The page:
Many people tell me that taking the minutes is a mundane activity and as they gain more senior roles, it is not in their bailiwick. Nothing could be further from the truth.
Taking minutes, in general, is important. It doesn’t matter if it is for business and the whole team is counting on you or for yourself; to remember what is on your “to-do” list and who you may want or need to follow up with.
After all, the main purpose of minutes is to put everyone on the same page about what happened and then what will happen next.
Meeting notes are a critical tool for the team and for your career, no matter the stage you are currently in. The notes become the memory of the organization. If it falls on you to take the notes, it’s a more important role than you think. Usually, in work settings, there is a format to follow. Your job is to follow that format and document what is important.
Business Management Daily wrote a foundational article in 2017 on taking minutes by Caroline Kaufman My advice is front and center and it rings even more true today. If you are responsible for the minutes, you have a heavyweight on your shoulders. Your words will become the institutional memory. Be clear, consistent, and most of all “un-annoying” as you take notes and make sure you memorialize the gist of the discussion and key decision points of the conversation.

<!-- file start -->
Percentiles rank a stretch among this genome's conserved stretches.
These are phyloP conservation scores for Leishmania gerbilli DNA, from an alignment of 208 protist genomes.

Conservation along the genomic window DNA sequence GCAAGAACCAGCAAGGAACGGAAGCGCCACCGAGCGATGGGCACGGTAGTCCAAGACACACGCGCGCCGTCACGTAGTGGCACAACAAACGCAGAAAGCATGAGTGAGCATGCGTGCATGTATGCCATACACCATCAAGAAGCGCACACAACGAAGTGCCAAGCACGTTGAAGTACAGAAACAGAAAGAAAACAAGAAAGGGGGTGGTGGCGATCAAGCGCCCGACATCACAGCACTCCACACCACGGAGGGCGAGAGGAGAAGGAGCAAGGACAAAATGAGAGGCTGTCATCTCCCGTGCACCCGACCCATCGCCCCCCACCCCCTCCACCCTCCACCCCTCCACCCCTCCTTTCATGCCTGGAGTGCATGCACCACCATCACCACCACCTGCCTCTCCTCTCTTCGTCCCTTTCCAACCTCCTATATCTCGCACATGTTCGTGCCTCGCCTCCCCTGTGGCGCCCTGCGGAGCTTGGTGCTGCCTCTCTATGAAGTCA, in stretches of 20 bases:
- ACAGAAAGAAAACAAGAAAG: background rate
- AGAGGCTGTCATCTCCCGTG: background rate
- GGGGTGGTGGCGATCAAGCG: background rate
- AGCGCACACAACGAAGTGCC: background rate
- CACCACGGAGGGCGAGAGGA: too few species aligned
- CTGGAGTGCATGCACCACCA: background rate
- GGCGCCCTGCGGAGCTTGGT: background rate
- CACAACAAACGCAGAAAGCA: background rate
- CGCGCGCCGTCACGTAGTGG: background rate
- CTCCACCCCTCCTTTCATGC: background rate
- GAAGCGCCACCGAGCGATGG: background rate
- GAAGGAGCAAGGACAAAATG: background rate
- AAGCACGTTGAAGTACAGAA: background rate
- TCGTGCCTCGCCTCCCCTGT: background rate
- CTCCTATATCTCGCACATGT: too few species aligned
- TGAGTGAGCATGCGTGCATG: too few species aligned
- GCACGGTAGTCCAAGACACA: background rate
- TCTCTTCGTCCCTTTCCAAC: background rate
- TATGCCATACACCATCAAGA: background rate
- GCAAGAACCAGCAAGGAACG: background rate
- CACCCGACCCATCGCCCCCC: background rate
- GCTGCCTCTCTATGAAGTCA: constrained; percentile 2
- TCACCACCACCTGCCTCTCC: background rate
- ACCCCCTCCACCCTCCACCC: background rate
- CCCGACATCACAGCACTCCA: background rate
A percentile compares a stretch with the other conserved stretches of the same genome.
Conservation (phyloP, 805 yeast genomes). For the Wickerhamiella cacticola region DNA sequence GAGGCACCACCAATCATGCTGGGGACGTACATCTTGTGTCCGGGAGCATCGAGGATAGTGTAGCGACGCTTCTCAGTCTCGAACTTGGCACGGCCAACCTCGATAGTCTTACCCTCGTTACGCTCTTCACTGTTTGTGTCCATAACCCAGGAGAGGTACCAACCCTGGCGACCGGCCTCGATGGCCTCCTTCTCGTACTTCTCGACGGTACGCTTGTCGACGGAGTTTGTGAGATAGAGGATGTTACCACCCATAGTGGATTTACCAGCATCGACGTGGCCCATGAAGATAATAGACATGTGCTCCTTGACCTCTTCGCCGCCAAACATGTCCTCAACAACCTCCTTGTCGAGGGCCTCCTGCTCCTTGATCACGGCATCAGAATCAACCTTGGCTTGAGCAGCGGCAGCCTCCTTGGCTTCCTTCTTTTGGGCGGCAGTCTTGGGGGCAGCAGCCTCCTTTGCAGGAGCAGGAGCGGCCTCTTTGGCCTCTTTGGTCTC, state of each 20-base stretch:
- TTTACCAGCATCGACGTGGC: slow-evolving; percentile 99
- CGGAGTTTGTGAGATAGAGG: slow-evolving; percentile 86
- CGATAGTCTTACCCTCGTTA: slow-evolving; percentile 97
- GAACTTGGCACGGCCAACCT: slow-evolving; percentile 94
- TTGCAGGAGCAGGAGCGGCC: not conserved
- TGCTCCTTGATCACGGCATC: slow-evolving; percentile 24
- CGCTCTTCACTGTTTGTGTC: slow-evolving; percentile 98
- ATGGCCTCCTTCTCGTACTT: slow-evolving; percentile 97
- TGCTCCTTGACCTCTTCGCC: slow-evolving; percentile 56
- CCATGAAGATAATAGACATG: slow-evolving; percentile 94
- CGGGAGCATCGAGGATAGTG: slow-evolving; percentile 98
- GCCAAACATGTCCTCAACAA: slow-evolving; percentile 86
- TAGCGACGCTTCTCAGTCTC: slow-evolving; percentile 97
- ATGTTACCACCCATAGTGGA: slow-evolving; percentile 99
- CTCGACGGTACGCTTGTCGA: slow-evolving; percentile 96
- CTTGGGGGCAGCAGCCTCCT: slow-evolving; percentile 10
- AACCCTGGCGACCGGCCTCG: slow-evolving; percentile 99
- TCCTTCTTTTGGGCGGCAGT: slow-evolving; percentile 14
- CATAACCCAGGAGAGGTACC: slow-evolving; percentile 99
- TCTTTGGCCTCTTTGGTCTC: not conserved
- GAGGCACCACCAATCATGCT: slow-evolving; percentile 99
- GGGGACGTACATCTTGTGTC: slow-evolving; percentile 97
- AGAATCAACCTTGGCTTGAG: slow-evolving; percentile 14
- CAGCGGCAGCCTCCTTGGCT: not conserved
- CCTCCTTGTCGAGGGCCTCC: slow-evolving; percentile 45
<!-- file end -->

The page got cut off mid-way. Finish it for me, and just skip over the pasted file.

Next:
The full article on taking notes can be read by clicking this link to Business Management Daily.
You may also need to take personal notes. This can happen in many settings, such as at the Doctor’s office or with the refrigerator repair people (that’s a whole other topic for me), or at a community meeting. In these instances, it is even more critical that you are clear, consistent, and can read what you wrote. And of course, make sure the notes you take are legible and make sense.
In this digital world, I’ve found that it helps to put your notes in your phone. I text (technically it’s type but it feels like texting) my notes, in the notes section of the contact. I usually put something I will remember like, “Walmart clerk with red hair and rugby shirt said buy this Roku”. This reminds me of the conversation and what was said and usually what next steps I need to take.
Remember, when you can’t remember that’s why we have the written minutes. Keep track of what happens at meetings. If you are not the minute taker, make sure you read the minutes and make any corrections. Take note of anything that impacts you or your department and learn to use it to your advantage.
The minutes are the memory. Use the memory.